The First Carbon Nanotube Computer

A carbon nanotube computer processor is comparable to a chip from the early 1970s, and may be the first step beyond silicon electronics.

For progress in computer power to continue, new materials will be needed for the most basic components.

For the first time, researchers have built a computer whose central processor is based entirely on carbon nanotubes, a form of carbon with remarkable material and electronic properties. The computer is slow and simple, but its creators, a group of Stanford University engineers, say it shows that carbon nanotube electronics are a viable potential replacement for silicon when it reaches its limits in ever-smaller electronic circuits.

a scanning electron microscopy image of a section of the first ever carbon nanotube computer
Tube chip: This scanning electron microscopy image shows a section of the first-ever carbon nanotube computer. The image was colored to identify different parts of the chip.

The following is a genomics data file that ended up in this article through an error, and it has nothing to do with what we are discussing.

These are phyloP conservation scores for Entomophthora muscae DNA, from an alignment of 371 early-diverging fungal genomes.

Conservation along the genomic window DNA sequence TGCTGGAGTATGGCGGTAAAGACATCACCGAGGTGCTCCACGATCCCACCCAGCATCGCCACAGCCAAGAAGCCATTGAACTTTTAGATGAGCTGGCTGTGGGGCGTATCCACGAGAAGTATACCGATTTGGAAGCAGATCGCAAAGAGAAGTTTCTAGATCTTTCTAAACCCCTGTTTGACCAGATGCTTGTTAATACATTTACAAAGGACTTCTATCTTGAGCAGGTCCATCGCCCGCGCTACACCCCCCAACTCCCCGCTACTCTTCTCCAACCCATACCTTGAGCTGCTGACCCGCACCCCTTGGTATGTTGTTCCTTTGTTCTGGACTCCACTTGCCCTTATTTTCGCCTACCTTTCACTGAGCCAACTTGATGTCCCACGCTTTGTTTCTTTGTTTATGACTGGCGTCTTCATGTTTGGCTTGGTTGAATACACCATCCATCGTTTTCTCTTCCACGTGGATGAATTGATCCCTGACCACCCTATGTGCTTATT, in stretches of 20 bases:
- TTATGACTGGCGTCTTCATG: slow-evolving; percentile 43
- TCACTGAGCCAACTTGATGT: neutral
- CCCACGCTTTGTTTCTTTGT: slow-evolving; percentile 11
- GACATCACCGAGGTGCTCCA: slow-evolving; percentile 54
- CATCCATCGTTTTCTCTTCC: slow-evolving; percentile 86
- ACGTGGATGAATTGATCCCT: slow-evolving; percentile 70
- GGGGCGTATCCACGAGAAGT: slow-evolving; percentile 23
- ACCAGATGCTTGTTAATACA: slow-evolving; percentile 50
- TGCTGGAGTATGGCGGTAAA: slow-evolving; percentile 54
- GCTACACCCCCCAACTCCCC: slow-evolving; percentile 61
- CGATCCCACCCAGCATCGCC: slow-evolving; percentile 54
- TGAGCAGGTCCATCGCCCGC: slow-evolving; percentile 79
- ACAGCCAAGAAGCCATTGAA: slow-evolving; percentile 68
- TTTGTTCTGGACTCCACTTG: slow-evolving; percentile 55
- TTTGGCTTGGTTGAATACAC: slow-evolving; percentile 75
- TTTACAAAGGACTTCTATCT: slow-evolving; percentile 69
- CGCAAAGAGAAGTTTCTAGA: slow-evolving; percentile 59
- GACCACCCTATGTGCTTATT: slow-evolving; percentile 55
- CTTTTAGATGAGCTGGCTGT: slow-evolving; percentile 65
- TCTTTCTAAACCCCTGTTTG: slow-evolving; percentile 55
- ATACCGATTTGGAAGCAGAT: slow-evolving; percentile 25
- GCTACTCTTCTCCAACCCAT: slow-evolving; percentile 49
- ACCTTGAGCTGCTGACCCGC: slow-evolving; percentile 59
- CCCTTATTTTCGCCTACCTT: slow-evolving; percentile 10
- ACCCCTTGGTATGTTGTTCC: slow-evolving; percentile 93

The carbon nanotube processor is comparable in capabilities to the Intel 4004, that company’s first microprocessor, which was released in 1971, says Subhasish Mitra, an electrical engineer at Stanford and one of the project’s co-leaders. The computer, described today in the journal Nature, runs a simple software instruction set called MIPS. It can switch between multiple tasks (counting and sorting numbers) and keep track of them, and it can fetch data from and send it back to an external memory.

The nanotube processor is made up of 178 transistors, each of which contains carbon nanotubes that are about 10 to 200 nanometer long. The Stanford group says it has made six versions of carbon nanotube computers, including one that can be connected to external hardware—a numerical keypad that can be used to input numbers for addition.